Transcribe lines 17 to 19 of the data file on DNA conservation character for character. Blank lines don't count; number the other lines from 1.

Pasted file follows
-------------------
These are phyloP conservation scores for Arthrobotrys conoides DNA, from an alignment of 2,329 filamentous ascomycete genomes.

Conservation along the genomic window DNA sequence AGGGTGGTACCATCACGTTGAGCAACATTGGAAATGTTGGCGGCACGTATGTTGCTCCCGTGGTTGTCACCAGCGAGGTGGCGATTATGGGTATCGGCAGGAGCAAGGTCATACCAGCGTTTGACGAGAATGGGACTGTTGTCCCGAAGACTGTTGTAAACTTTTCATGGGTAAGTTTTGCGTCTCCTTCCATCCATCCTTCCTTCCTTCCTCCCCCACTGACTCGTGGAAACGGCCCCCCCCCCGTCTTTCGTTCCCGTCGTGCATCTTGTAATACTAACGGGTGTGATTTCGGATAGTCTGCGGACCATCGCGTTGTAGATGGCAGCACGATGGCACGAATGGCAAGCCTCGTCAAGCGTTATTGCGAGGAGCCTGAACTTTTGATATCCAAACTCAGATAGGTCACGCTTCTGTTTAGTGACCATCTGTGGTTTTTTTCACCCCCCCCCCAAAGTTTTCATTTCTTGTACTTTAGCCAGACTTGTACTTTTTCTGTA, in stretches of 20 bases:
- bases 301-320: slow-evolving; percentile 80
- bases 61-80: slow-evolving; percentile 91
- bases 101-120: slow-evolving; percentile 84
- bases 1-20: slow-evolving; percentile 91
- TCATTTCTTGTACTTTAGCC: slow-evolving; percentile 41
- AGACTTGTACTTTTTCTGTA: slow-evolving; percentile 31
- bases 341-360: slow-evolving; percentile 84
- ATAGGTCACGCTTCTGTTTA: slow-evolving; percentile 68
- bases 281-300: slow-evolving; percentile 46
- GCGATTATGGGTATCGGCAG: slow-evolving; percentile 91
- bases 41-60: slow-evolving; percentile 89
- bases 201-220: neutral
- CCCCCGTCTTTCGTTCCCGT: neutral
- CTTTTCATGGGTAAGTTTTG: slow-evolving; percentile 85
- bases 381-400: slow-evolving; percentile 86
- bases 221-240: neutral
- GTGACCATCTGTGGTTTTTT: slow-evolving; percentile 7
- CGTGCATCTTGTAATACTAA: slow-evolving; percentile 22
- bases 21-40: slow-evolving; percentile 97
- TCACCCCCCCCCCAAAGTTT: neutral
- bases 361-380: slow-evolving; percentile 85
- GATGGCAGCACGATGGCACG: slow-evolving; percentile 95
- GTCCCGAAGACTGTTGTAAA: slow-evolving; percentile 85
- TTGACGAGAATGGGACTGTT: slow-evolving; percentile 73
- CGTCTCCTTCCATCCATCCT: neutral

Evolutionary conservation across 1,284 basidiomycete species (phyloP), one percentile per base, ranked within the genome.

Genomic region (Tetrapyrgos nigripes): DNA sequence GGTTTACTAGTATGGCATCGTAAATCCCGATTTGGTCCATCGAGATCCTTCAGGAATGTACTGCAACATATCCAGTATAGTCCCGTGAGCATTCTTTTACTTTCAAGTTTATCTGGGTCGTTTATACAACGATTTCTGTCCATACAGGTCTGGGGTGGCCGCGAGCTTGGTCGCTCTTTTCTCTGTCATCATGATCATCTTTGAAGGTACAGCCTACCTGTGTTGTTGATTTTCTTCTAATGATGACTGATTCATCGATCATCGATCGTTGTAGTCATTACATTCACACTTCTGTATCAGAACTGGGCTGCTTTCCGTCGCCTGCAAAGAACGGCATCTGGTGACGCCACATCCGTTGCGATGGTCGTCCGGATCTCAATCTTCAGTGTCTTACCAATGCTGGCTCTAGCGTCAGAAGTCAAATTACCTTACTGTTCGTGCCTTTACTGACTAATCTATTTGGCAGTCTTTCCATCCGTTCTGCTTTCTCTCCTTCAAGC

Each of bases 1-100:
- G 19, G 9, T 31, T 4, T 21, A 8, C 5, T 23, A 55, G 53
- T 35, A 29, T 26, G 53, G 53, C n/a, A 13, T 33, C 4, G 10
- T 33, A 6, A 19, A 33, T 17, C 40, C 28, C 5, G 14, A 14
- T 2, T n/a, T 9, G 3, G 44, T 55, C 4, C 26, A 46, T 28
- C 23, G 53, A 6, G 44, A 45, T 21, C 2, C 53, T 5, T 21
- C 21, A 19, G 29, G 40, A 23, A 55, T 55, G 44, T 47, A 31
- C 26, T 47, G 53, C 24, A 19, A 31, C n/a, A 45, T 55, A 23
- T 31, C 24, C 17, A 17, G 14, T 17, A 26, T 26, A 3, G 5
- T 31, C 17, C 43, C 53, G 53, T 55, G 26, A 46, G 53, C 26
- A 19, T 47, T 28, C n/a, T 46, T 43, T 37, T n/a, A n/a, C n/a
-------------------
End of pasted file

- bases 381-400: slow-evolving; percentile 86
- bases 221-240: neutral
- GTGACCATCTGTGGTTTTTT: slow-evolving; percentile 7